Let $\mathcal{F}$ be a sigma algebra over $\Omega$ and $M$ the set of all probability measures on $\mathcal{F}$. Let $\mathcal{C}$ be some collection of pairs $(A,B)$ with $ \ A,B\in\mathcal{F}$. Now I can declare the pairs in $\mathcal{C}$ *independent* by defining $M(\mathcal{C})$ to be the set of probability measures which satisfy my independence constraints, so that $P\in M(\mathcal{C})$ iff $P(A\cap B)=P(A)P(B)$ for every $(A,B)\in \mathcal{C}$. Note that it's probably enough for $\mathcal{F}$ to be a field by invoking Caratheodory extension.

Question: For what kind of $\mathcal{C}$ does $M(\mathcal{C})$ reduce to a "unique" (perhaps "unique" modulo some class of sets) measure on $\mathcal{F}$? In other words, when does an overabundance of independence induce a unique measure.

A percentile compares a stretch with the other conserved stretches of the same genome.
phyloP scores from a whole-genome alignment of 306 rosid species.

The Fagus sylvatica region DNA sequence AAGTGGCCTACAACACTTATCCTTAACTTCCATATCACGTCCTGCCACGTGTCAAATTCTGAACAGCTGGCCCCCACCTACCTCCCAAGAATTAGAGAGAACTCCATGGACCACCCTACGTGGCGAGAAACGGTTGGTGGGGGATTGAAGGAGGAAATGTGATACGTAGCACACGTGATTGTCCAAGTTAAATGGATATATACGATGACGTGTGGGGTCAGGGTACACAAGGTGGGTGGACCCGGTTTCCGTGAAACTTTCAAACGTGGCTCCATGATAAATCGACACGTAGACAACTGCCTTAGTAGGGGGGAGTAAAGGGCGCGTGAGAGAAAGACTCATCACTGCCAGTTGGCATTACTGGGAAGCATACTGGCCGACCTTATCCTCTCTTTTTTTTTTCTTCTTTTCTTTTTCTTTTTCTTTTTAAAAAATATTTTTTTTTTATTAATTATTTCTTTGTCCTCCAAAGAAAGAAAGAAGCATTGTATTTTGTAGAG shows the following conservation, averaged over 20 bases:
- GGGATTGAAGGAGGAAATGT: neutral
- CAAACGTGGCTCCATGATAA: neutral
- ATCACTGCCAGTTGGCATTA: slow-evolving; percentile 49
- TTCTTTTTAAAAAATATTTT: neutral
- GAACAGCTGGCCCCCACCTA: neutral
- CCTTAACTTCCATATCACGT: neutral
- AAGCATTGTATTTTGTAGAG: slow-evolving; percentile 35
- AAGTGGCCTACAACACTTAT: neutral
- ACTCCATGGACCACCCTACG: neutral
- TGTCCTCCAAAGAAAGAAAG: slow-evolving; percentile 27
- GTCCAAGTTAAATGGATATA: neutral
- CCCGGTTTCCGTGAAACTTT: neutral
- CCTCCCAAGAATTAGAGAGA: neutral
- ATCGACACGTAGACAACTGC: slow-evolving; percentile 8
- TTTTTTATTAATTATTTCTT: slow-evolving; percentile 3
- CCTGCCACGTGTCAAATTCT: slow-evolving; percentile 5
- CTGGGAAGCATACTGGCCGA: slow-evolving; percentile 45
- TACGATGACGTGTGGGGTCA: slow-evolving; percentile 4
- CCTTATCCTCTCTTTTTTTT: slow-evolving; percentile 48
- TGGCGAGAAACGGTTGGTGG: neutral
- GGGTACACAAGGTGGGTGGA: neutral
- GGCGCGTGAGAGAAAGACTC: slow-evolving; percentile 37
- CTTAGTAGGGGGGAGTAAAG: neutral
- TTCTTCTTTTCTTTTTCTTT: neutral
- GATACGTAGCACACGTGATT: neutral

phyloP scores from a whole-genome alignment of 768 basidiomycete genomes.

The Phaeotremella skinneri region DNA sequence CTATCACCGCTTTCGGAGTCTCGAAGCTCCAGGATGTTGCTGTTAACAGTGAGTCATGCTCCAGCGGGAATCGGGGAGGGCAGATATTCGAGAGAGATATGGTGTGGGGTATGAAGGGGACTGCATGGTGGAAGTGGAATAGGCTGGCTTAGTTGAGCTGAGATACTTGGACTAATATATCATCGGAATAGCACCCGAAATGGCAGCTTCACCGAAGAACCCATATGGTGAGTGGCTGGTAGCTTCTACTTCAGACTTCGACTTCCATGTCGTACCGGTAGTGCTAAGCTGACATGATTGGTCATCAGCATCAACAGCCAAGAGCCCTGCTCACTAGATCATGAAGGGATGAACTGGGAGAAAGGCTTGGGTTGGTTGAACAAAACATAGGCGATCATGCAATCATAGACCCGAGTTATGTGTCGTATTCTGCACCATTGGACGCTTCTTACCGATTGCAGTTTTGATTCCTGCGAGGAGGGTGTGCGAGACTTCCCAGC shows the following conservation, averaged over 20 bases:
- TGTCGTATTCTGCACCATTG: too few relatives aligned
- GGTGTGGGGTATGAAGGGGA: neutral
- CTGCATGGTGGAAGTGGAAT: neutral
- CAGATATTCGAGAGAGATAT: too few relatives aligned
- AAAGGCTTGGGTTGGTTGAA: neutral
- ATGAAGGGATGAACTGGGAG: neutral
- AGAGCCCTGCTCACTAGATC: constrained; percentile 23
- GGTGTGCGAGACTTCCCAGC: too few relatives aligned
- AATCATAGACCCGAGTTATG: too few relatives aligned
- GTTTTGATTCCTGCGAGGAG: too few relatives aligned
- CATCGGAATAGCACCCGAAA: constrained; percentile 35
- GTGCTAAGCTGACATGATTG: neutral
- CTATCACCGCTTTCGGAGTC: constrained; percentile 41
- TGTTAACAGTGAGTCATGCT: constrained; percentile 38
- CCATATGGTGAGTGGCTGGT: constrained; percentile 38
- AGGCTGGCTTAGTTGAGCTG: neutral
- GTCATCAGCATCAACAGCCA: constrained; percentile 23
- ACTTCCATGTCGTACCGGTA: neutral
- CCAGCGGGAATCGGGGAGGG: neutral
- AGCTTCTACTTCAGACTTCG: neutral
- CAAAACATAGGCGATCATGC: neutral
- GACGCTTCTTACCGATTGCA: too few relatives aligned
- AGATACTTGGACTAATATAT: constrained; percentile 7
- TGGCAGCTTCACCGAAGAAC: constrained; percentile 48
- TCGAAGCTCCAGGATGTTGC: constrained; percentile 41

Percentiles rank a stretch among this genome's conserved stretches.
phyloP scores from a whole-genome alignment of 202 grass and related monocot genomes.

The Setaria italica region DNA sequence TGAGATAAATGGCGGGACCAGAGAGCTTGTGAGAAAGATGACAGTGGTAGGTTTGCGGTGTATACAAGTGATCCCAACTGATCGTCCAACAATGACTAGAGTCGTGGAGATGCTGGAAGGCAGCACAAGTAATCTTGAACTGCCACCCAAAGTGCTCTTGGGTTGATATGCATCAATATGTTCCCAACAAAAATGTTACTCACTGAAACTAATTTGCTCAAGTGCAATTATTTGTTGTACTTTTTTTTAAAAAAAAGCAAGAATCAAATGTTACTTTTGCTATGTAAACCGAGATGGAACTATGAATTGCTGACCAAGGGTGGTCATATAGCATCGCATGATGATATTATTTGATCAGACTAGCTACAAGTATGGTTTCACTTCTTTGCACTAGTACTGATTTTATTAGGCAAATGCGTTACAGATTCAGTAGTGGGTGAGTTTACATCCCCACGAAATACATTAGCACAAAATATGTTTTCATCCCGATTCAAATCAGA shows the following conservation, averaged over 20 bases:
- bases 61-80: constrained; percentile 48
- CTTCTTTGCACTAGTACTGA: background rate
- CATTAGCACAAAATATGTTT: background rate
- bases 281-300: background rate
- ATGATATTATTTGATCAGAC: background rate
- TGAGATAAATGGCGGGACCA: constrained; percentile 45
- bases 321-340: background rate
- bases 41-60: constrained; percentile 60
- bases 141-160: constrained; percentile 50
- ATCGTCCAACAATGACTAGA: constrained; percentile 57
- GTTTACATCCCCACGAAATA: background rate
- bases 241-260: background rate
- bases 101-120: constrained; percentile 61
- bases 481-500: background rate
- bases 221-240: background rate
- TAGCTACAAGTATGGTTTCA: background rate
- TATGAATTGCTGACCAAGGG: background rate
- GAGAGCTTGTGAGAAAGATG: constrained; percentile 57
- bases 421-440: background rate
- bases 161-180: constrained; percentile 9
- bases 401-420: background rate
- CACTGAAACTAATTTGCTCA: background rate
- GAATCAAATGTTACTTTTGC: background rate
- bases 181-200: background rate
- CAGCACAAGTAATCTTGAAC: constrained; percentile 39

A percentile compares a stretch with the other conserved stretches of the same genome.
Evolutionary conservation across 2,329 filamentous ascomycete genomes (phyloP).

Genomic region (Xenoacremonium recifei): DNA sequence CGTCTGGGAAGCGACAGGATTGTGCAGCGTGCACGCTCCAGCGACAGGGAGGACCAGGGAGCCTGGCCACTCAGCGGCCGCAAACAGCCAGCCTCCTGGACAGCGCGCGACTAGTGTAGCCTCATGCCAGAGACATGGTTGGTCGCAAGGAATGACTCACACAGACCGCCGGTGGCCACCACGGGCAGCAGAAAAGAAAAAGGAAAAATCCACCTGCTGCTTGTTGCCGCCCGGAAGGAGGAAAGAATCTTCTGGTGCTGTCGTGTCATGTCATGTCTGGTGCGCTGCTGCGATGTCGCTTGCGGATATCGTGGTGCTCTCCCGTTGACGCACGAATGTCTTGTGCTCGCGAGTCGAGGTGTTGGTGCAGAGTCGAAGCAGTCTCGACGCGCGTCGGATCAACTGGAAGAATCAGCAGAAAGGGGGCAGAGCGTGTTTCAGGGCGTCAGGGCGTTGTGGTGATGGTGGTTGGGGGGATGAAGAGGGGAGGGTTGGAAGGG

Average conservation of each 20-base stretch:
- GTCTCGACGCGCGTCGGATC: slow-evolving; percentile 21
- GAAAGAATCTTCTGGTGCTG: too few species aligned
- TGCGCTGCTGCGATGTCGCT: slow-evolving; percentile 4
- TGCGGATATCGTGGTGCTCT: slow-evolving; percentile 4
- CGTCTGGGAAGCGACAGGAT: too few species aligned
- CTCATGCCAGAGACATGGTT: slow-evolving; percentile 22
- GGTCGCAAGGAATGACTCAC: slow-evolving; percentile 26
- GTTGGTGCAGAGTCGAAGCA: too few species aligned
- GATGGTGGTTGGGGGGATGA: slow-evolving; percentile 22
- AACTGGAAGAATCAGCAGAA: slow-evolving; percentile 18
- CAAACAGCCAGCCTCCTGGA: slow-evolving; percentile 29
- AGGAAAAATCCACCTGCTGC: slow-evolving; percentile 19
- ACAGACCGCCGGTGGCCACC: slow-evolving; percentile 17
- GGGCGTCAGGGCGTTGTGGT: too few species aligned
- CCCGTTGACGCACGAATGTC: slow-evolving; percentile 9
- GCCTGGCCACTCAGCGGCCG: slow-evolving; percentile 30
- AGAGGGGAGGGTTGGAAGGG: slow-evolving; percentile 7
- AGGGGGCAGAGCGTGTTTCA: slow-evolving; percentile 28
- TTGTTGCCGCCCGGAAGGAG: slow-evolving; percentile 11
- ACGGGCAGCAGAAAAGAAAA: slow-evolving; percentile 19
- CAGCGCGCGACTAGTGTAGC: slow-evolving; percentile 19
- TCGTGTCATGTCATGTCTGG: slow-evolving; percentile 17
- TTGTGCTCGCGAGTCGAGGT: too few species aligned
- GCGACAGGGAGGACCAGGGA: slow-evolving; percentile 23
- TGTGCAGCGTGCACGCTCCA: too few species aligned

The point is that $\mathcal{C}$ gives a kind of functional equation. It seems that uniqueness will not be guaranteed on sets which do not contain any independent subsets. In particular, null sets could screw things up. However, what if for every $A\in\mathcal{F}$ with $P(A)>0$, I were to guarantee the existence of a $B\in\mathcal{F}$ with $0 < P(B) < 1$ such that $A$ and $B$ are independent?

For example, suppose $\Omega$ has cardinality $n$. Then there are $n$ points on which to define $P$ and one constraint: $P(\Omega)=1$. I would then need $n-1$ equations to determine $P$. So when $\Omega$ is finite, things are much easier.

My motivation for asking this is to better understand the concept of independence.